A Mandelbulb is a three-dimensional fractal that is becoming increasingly popular in 3D art and VFX. In this article, I’ll walk through how to quickly make a Mandelbulb in Houdini, using an SDF (signed distance field volume).

In each voxel, an SDF stores the distance to the nearest point on the surface. Houdini can interpret these distances, and visualise the derived surface as 3D geometry. This is very convenient since most fractal formulas take the form of a ‘distance estimation function’ – given a point in space, the function returns the distance to the nearest point on the fractal implicit surface. This means that you can put the results of the fractal function directly in each voxel and it will just work!

01. Create an empty volume

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First, create an empty volume (Volume SOP) to fill with distance values – give it the name ‘surface’. A good fractal to test with is the Mandelbulb, and by default it’s around 2.5 units wide, so set the volume’s size to 2.5, 2.5, 2.5. You can change the resolution of the volume to trade off speed against quality; a good starting point could be setting the Uniform Sampling to By Size, with a Division Size of 0.01. The default mode of visualising a volume in Houdini is a fog volume, but you can change that to display as a hard limit surface, by changing the Display Mode to Isosurface (in the Properties tab).

02. Add some code

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Then it’s a matter of filling the voxels with distance values. Use this VEX code in a Volume Wrangle SOP to run the Mandelbulb formula per-voxel:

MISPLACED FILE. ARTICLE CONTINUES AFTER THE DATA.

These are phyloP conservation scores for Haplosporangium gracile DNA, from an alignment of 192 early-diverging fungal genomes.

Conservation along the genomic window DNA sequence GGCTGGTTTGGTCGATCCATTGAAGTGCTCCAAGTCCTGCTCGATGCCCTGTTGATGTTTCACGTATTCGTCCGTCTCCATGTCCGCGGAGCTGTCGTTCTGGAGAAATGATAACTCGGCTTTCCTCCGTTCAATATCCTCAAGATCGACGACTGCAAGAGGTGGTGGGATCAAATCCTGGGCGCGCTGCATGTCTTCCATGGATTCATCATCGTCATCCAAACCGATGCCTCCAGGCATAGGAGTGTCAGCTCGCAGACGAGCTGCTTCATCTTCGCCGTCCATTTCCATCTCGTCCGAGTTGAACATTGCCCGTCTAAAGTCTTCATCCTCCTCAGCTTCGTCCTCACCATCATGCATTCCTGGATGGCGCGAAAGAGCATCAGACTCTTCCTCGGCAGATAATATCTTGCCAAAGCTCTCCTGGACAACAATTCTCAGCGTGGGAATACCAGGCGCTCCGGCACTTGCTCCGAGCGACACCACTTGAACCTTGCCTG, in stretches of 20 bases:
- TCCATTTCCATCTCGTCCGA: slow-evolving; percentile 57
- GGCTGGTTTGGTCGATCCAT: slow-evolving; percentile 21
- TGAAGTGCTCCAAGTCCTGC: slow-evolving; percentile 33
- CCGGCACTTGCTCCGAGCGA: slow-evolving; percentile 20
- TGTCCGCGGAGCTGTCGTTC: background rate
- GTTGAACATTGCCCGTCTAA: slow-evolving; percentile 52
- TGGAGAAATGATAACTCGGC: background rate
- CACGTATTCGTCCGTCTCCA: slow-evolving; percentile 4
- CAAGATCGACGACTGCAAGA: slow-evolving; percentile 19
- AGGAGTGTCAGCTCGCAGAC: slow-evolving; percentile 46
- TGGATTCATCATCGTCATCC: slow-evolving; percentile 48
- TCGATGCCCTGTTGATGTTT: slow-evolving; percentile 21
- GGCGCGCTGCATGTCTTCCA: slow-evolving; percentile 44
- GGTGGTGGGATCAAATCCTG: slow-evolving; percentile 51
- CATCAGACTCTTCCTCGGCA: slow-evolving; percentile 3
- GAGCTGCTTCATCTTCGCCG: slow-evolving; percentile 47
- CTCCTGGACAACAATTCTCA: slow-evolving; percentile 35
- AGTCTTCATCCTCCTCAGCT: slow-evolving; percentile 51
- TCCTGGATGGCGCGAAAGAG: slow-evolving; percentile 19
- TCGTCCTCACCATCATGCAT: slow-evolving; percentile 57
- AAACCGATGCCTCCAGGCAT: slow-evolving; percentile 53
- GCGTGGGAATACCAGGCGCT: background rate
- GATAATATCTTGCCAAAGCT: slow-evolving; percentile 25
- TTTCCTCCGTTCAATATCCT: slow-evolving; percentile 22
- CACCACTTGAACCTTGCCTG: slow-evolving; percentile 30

vector p = v@P;
float dr = 1;
float r = 0.0;
float power = chf(“power”);
for (int i = 0; i < chi(“iterations”) ; i++) {
    r = length(p);
    if (r>1.5) break;

    // convert to polar coordinates
    float theta = acos(p.z/r);
    float phi = atan(p.y, p.x);
    dr = pow( r, power-1.0)*power*dr + 1.0;

    // scale and rotate the point
    float zr = pow(r, power);
    theta *= power;
    phi *= power;

    // convert back to cartesian coordinates
    p = zr*set(sin(theta)*cos(phi), sin(phi)*sin(theta), cos(theta));
    p += v@P;
    }
f@surface = 0.5*log(r)*r/dr;

03. Introduce parameter references

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Houdini lets you add your own custom spare parameters to an individual node’s user interface. Our VEX code contains parameter references (the chf() functions), to let us control aspects of the formula with parameters in the UI. Those parameters won’t exist by default, but you can create them by pressing the Create Spare Parameters button in the right of the code window. 

In this case, the Iterations parameter will control the level of detail for the Mandelbulb – start off with 5 or 6. The Power will control the shape of the Mandelbulb – the typical shape emerges at around Power 8.0.

04. Convert to polygons

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To convert the surface to polygons, follow the Volume Wrangle with a Convert Volume SOP. Use Invert mode, because it’s interpreted as a signed distance field, and you’ll get the detailed fractal shape meshed in polygon form. Effectively, the Invert mode reverses the normals of the surface and the winding direction of the polygons.

05. Render your Mandelbulb

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You can then render it the same as you would any other mesh, but because it’s so detailed you won’t be able to UV unwrap it easily – consider using procedural techniques to surface it, for example, shading based on its curvature.

This article was originally published in 3D World, the world’s best-selling magazine for CG artists. Buy issue 237 or subscribe.

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